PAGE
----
We’ll go through the QA section. So we’ll refresh our preview and debug mode right here and then go over to our page directly back and reload. And now we should see in our preview debug mode. Yes, our Google analytics tag fired. And if you go to another page, for example, this is the same page, it should fire again. So we making sure it’s firing on all the pages and you can do spot checks and go through your website in order to see this.

Now the tag has been deployed. Has it actually had an impact on the tool itself? Well there are two ways to make sure to go through the chain, so to say. One is to use an extension in Chrome called the Google tag assistant. Right here we can see inside of the tag assistant, which tags fired Google tag manager and Google analytics. Don’t worry if this is blue and not green nonstandard implementation. Well the tag assistant doesn’t quite recognize Google tag manager yet. Hopefully that will fix this. And here we see that Google analytics, the pageview request has been transmitted. Now the ultimate test is obviously was it received by the tool itself. And that is something we can see in Google analytics itself by going into our reporting section here under real time and we have different reports. I’m just going to go with the overview report and here we should see any kind of interactions that happened in the last second.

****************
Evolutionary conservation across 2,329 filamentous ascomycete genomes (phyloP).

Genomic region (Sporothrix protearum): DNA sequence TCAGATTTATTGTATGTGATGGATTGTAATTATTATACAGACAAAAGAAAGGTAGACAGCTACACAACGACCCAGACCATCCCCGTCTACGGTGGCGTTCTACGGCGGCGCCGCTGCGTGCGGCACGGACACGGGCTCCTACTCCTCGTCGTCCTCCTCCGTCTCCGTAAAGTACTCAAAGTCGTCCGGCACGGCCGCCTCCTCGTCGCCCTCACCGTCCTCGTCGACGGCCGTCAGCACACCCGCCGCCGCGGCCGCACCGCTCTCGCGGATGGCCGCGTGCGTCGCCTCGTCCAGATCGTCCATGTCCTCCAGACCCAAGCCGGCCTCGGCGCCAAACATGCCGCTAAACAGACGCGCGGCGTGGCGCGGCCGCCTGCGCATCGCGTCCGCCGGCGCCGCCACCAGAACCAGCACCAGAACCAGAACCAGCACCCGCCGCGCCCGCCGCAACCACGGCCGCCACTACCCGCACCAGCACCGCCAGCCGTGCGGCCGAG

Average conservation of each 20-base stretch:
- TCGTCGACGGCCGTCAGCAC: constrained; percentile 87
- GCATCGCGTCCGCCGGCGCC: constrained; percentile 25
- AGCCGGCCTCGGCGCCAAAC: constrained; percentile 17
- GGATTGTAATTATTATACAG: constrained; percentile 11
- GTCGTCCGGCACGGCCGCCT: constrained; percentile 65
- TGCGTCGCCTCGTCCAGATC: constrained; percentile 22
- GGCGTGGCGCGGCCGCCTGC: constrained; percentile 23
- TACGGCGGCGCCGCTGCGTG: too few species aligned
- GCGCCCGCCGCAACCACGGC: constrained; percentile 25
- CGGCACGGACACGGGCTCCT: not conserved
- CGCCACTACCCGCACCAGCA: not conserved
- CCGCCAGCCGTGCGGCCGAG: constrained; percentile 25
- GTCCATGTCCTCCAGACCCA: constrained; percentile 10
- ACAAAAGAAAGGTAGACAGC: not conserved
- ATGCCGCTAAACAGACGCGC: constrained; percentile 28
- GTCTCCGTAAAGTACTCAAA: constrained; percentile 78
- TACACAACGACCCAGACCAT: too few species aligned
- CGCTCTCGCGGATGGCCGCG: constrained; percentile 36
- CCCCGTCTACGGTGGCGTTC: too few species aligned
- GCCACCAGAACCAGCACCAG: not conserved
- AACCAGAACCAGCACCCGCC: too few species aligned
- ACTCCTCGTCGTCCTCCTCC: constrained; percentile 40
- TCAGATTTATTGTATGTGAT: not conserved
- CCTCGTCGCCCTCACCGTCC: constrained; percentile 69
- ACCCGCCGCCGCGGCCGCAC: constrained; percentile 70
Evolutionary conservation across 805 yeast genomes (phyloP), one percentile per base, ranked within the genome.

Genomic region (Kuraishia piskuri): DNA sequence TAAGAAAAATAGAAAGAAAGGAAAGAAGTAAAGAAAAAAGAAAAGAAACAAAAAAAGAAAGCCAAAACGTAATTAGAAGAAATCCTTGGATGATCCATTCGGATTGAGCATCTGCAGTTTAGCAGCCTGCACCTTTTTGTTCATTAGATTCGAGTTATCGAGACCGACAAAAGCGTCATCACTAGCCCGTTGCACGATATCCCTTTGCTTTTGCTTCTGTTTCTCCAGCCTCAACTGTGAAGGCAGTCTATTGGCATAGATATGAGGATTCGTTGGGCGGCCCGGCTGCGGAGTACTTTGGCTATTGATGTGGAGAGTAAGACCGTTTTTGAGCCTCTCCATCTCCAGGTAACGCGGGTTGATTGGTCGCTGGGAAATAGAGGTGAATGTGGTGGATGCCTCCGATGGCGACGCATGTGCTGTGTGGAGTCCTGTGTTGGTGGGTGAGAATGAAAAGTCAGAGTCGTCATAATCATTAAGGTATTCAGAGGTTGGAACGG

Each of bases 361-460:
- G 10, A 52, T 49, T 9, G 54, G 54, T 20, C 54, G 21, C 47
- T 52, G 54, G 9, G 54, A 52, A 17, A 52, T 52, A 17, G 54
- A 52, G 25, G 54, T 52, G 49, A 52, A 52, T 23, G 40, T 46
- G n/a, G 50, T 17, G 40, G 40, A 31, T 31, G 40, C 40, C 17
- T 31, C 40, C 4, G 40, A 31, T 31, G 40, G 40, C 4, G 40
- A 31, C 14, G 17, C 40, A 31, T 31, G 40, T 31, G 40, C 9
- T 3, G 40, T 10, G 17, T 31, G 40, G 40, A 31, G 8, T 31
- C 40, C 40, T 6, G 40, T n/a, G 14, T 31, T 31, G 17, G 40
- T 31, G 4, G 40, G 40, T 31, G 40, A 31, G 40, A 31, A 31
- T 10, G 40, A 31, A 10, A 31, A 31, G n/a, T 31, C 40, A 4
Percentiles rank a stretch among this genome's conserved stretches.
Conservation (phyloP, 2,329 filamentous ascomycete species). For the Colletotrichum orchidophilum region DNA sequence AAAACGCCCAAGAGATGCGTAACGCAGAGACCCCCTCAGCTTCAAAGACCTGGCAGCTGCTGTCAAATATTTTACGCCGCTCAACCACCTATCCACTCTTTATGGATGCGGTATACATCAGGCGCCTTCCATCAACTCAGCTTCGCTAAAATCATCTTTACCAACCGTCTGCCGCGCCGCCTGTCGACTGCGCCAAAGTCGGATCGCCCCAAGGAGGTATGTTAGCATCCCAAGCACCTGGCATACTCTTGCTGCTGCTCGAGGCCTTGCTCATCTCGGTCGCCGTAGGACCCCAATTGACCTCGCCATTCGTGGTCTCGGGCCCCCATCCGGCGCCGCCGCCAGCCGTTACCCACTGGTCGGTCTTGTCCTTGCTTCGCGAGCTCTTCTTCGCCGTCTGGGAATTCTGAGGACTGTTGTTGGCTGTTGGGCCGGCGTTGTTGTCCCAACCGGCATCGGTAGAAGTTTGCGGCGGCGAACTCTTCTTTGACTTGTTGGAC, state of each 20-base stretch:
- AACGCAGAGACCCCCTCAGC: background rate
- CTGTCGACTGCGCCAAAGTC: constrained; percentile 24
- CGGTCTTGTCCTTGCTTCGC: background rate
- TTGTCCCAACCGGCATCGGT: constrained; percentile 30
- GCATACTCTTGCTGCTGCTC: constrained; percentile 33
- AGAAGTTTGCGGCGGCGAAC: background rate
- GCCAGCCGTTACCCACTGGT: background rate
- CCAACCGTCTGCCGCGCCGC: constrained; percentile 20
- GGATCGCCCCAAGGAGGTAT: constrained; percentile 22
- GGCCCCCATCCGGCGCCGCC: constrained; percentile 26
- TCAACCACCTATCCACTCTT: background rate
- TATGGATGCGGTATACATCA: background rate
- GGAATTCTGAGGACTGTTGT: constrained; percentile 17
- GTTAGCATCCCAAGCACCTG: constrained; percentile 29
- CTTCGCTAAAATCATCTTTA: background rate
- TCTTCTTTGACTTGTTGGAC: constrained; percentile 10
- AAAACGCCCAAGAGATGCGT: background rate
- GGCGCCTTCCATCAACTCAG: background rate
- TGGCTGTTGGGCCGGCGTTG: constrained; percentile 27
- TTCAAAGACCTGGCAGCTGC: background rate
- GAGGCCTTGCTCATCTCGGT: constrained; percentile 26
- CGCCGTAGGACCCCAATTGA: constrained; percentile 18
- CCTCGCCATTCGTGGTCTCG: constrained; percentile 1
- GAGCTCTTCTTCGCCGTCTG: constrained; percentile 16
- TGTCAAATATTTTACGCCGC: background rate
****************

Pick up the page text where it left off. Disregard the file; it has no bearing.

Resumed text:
So we already see here I was on product category music. Now if I just go over to the blog for example, you hopefully see another page view in a second. This can take a few seconds. If you don’t see anything here that might be because your account is fairly new. It might also have to do something with your tracking implementation. It could be something wrong with it as well or any filters that you might have installed on Google analytics. So definitely make sure to check this. This works all right right here and we should also be able to go to any kind of other website, on our site on our website and the page path should change and we should see another pageview here right now. So this seems to be working just fine and we have deployed Google tag manager correctly with Google analytics. Now be aware that this is not yet live on your website, it just fires for you right now because we are in a special mode.

Publishing GTM Changes